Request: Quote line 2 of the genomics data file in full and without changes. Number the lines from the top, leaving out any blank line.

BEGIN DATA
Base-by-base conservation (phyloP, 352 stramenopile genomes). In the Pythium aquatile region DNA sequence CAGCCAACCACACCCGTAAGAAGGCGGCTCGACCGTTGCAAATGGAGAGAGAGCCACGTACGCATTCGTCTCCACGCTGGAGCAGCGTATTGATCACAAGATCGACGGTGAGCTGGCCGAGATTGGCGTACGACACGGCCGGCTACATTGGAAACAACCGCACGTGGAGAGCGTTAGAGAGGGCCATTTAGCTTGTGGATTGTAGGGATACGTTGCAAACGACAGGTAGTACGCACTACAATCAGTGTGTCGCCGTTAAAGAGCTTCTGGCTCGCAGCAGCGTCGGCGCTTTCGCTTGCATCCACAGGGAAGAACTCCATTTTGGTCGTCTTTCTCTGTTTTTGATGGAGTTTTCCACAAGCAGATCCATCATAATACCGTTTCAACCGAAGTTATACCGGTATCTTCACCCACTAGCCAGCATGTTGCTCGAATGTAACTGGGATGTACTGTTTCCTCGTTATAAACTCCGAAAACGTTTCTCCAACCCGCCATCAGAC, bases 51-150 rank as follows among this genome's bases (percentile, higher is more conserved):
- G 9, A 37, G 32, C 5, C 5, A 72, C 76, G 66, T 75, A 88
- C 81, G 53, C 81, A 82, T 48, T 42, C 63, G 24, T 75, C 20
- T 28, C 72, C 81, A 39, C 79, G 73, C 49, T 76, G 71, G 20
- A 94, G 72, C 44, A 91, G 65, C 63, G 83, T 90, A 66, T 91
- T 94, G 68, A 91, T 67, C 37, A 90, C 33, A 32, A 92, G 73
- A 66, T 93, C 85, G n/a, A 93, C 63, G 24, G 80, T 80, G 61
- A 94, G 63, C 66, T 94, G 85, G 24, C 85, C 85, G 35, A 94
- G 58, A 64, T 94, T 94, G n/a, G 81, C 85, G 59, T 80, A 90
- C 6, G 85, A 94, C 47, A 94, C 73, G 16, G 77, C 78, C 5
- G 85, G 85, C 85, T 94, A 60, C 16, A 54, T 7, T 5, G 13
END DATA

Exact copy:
- G 9, A 37, G 32, C 5, C 5, A 72, C 76, G 66, T 75, A 88